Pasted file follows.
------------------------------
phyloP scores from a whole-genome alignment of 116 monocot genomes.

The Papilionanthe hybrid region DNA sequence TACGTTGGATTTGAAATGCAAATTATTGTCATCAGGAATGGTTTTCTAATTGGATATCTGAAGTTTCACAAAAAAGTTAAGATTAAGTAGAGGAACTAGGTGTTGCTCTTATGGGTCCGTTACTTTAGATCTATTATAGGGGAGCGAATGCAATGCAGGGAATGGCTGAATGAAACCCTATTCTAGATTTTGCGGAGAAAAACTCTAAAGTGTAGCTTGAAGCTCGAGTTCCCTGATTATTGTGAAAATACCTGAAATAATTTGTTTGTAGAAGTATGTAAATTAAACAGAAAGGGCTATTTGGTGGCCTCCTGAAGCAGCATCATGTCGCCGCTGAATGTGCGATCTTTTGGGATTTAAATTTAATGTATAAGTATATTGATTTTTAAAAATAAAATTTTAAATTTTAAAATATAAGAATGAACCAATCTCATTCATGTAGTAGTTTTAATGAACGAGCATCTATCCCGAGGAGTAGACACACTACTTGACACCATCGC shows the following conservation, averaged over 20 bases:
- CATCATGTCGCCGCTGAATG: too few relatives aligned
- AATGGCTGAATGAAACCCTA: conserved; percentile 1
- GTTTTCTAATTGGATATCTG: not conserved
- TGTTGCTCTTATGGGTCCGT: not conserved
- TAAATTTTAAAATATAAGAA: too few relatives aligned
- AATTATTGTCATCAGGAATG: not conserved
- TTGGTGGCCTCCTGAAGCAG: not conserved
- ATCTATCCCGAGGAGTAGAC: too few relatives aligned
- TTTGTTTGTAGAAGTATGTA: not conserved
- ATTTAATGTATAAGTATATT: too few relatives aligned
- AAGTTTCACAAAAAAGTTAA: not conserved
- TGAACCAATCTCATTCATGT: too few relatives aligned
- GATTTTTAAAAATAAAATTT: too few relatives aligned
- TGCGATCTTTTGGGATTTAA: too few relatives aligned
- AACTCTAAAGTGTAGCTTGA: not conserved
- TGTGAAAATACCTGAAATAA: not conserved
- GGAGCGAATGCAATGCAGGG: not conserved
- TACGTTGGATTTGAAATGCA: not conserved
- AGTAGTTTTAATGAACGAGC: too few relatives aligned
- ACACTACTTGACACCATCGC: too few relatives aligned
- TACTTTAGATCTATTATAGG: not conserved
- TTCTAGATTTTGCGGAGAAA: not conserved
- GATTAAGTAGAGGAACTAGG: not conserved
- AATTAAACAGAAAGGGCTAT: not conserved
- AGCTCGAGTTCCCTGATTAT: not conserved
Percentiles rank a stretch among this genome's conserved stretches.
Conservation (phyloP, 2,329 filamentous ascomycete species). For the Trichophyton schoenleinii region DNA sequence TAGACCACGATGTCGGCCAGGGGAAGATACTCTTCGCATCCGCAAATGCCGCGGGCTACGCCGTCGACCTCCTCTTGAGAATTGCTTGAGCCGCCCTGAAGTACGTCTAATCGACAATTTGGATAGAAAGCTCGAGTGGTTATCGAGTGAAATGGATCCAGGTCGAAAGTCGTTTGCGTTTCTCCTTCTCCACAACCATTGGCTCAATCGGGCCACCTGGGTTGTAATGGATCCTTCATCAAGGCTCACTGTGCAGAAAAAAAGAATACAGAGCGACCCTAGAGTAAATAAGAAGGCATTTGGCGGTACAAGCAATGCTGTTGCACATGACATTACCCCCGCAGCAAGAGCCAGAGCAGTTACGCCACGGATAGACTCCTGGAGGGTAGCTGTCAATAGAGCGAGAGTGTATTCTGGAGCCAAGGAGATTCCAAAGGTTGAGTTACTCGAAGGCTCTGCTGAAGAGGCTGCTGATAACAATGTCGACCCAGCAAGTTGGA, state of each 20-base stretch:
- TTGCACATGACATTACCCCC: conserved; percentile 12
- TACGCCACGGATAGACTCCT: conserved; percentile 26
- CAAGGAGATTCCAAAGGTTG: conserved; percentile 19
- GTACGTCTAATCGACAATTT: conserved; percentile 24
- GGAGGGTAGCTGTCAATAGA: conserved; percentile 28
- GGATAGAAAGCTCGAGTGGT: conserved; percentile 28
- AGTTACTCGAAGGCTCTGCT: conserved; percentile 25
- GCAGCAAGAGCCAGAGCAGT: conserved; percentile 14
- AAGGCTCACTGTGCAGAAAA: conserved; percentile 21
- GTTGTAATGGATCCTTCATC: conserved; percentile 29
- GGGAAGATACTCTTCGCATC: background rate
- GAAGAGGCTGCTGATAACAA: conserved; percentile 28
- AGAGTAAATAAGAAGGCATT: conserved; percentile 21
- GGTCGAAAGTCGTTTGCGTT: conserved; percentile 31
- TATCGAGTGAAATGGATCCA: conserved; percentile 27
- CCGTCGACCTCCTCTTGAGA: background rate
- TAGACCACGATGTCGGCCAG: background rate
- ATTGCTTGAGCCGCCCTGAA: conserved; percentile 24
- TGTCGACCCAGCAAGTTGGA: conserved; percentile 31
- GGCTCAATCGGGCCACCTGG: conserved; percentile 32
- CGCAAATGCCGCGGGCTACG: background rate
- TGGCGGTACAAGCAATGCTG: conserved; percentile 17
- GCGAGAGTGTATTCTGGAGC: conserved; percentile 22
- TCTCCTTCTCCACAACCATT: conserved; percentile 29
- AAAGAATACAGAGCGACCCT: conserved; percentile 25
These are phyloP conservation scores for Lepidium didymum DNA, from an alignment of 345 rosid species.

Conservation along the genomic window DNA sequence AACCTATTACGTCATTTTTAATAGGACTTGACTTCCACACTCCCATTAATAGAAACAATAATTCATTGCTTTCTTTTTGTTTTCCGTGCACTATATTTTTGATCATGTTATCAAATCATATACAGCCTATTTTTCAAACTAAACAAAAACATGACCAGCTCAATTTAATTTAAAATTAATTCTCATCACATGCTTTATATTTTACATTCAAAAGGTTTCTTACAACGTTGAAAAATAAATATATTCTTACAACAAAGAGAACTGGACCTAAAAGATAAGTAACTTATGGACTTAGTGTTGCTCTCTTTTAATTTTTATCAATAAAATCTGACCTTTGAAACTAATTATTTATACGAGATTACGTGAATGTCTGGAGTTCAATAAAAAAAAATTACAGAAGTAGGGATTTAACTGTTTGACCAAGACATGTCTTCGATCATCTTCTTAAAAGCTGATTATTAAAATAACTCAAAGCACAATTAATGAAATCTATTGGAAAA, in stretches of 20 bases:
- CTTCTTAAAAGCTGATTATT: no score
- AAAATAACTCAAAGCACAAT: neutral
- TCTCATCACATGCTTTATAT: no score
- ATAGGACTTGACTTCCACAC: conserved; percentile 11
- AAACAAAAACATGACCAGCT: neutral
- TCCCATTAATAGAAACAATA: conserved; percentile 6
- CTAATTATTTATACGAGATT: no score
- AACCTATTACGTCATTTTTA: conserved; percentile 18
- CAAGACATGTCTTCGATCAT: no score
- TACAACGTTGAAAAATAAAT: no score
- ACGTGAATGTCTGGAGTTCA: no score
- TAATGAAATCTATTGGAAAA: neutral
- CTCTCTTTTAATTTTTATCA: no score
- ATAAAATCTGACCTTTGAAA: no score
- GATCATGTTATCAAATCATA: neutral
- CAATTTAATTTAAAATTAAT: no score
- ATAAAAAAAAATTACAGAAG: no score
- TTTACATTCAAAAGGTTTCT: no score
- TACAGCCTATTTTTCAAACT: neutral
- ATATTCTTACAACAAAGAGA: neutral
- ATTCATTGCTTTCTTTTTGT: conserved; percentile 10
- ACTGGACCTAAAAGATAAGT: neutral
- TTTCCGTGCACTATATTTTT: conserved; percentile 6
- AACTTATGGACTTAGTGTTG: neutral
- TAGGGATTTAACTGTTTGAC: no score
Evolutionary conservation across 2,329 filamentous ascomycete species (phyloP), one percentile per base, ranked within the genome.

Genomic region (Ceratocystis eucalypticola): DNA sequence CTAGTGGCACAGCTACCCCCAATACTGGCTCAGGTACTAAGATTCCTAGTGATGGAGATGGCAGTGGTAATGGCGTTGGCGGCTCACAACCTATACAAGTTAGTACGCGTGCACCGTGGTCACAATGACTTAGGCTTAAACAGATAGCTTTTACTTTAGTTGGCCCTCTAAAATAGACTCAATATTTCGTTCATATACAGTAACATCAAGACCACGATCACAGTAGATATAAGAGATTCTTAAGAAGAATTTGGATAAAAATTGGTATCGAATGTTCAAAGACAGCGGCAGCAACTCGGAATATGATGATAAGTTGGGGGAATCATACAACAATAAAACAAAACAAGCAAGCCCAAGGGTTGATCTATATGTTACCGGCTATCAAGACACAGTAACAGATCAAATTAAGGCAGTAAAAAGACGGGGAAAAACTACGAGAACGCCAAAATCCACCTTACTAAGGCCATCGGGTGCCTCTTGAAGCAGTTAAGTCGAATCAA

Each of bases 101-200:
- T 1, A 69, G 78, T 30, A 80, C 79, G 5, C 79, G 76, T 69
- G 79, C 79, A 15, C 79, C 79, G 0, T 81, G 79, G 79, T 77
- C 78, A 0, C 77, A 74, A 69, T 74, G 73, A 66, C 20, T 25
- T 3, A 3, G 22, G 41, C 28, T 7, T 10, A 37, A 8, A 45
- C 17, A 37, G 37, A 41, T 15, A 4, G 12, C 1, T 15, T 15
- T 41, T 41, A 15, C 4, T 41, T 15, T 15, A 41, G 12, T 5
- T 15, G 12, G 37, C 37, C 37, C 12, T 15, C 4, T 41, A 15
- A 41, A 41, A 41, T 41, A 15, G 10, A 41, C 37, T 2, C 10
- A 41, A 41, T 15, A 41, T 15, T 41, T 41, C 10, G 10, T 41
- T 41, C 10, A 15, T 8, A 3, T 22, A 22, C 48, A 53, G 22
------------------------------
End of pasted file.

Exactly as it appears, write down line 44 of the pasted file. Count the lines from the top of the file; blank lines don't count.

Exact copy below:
- TATCGAGTGAAATGGATCCA: conserved; percentile 27